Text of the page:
This week’s Steinmetz Spotlight is Stephanie Heiberger. She is a senior Biology major with a minor in Math from Randolph, NJ. Her research focuses on the use of CRISPR, a method of gene editing, on Pleurotus ostreatus, or the oyster mushroom.
She writes about her project, “One important application of the CRISPR method of gene editing is to discern the function of a specific gene. Specifically, one can use CRISPR to “knockout” a target gene, and then infer function from the observed resulting phenotype.
CRISPR utilizes a two-component system, consisting of an expressed endonuclease called Cas9, and a gene-specific guide RNA (gRNA) to which it is complexed. The overall goal of this project is to utilize the CRISPR/Cas9 gene-editing technology to discern the role of the Tea1 gene in the mushroom-producing fungi Pleurotus ostreatus.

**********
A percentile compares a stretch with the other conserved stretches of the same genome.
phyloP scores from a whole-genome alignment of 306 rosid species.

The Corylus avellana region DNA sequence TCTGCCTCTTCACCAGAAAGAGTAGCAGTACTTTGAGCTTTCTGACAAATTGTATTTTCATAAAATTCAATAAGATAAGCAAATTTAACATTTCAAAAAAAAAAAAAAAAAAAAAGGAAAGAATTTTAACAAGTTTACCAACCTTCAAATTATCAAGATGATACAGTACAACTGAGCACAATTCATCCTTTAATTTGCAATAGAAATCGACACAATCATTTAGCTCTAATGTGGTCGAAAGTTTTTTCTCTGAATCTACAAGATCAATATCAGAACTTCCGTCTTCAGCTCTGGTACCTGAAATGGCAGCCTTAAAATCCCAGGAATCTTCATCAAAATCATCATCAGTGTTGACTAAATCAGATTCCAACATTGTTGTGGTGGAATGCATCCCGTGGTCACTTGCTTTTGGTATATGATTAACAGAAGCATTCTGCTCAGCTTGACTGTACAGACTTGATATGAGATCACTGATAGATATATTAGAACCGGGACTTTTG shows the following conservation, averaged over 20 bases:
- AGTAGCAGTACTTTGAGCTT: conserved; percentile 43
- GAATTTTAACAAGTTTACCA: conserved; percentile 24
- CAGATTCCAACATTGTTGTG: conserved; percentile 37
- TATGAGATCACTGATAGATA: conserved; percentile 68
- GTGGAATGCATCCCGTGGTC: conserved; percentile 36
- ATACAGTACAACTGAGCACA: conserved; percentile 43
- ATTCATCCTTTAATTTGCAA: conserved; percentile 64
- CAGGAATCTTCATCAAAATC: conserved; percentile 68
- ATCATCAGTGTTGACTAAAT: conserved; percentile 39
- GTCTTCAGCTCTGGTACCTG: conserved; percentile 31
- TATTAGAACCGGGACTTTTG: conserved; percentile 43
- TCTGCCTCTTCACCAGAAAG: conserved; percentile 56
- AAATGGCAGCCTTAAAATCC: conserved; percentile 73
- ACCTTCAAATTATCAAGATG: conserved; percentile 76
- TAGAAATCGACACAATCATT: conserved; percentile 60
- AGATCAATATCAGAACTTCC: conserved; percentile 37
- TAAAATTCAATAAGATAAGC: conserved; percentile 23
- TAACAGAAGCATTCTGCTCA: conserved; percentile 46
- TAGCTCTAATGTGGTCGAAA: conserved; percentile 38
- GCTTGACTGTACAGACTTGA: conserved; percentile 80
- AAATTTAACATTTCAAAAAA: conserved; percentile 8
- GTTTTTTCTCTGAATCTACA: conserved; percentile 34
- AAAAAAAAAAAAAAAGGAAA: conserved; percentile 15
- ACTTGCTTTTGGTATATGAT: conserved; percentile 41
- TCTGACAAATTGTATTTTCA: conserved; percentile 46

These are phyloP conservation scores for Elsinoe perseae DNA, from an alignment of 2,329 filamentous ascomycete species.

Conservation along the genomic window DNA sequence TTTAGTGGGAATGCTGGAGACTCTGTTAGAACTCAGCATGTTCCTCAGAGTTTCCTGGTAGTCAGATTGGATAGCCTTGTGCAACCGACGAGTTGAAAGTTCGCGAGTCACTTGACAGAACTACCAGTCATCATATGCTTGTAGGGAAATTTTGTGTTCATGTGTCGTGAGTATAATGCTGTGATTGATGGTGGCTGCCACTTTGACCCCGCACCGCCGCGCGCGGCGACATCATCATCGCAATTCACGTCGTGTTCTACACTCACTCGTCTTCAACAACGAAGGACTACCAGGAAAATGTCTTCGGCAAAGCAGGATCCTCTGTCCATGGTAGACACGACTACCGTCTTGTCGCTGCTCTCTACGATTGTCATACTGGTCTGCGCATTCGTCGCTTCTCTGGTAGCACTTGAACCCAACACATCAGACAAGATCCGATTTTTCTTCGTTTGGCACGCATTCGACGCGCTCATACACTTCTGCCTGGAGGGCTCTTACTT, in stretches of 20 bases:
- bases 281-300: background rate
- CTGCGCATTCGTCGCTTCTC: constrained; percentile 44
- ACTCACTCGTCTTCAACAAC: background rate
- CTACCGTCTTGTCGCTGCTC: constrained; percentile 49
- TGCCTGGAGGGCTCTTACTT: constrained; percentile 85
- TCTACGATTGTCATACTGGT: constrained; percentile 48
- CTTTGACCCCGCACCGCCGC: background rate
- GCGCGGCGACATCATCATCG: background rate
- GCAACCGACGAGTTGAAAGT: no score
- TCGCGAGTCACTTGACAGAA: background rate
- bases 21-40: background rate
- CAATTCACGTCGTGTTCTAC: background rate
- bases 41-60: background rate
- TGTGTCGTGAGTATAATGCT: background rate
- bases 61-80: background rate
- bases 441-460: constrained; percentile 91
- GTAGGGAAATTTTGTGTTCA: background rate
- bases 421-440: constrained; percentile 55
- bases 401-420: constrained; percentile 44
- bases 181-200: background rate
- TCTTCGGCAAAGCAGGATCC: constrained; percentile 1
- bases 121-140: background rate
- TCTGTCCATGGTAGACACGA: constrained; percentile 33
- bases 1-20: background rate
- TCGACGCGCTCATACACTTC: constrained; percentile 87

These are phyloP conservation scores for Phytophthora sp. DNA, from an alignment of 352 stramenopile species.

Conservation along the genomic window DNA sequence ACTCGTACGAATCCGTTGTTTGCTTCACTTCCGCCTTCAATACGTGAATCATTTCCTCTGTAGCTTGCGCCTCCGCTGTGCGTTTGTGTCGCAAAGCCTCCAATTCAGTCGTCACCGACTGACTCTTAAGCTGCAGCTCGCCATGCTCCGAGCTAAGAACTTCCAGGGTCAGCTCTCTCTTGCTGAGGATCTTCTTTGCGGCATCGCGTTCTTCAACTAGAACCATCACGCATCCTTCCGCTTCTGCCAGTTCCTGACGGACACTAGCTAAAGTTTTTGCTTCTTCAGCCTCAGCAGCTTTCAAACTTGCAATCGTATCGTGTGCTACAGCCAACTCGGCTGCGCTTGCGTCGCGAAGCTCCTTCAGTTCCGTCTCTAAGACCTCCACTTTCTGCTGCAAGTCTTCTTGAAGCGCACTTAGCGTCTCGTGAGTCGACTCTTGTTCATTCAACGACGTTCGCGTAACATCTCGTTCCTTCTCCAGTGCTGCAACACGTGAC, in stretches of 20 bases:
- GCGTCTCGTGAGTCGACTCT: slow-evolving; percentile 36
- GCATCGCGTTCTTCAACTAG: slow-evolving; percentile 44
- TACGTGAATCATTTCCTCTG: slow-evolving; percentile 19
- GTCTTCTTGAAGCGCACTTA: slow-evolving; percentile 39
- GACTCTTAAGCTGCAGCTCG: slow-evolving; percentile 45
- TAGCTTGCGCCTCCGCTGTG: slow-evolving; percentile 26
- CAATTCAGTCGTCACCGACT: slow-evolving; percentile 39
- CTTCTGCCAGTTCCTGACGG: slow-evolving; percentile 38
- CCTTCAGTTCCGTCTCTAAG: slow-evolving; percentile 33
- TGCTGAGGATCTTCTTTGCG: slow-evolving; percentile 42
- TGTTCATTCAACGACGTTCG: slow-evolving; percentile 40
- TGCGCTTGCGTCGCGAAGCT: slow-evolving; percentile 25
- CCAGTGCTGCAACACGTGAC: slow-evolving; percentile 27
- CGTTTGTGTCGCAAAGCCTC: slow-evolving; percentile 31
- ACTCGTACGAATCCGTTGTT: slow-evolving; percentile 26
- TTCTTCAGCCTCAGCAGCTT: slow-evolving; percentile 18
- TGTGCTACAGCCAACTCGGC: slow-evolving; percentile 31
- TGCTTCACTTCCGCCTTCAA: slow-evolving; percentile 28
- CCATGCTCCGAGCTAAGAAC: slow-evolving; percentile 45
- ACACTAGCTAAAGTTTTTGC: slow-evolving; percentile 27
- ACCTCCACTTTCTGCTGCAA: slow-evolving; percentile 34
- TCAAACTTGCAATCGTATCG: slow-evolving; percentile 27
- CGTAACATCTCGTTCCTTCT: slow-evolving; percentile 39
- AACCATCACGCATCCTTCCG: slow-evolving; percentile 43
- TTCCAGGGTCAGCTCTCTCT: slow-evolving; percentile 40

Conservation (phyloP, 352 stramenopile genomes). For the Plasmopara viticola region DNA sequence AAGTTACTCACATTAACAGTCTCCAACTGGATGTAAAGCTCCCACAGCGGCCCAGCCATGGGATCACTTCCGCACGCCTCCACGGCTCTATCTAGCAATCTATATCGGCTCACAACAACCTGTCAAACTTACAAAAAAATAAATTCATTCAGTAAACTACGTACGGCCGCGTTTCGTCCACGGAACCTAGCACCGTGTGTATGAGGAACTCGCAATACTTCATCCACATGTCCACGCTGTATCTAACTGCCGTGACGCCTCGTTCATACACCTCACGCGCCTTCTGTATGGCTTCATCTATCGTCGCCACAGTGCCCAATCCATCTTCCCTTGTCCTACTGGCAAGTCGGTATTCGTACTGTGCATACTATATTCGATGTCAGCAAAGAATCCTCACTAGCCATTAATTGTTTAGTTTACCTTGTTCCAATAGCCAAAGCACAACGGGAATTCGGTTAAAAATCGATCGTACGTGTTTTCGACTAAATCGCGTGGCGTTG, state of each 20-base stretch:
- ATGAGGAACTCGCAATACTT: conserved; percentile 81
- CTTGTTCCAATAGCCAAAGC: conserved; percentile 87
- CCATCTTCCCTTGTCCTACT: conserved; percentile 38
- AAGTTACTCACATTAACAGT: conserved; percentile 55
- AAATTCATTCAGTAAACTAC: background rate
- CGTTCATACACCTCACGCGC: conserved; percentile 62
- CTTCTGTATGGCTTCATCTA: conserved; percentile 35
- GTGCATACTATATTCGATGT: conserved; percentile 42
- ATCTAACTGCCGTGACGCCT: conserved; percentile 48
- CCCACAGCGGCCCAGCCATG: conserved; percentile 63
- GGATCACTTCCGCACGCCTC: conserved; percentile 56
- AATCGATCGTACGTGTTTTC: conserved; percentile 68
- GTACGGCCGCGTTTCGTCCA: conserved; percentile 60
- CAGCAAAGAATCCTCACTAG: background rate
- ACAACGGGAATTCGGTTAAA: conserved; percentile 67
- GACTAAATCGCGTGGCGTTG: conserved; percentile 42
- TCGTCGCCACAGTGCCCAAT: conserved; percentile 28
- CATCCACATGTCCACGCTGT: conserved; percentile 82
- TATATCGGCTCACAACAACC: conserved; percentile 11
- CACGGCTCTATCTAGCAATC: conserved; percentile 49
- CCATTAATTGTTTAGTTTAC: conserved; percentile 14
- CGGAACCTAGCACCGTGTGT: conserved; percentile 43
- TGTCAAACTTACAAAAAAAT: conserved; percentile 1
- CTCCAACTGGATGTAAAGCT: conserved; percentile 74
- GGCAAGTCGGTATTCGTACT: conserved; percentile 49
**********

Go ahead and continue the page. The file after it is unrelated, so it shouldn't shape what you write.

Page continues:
The protein product of Tea1 has been identified as a key transcription factor regulating growth and differentiation in the related fungus Schizophyllum commune. We hypothesize that a CRISPR-generated Tea1 “knockout” in Pleurotus will show similar defects to that observed in S. commune.”
When asked about the most rewarding part of the research process, Heiberger cites the experience of being involved in a rapidly evolving field of research. She writes, “While this is a small-scale application of the CRISPR gene editing method, it is rewarding to be able to do research using a method that could potentially change many aspects of medicine in upcoming years.”
According to Heiberger, the most challenging part of the research process was that “there was a chance that even after completing the necessary transformation, due to the need for extreme specificity in the CRISPR/Cas-9, it was possible that despite changes in the growth and differentiation in the fungi, it was not due to CRISPR taking place.”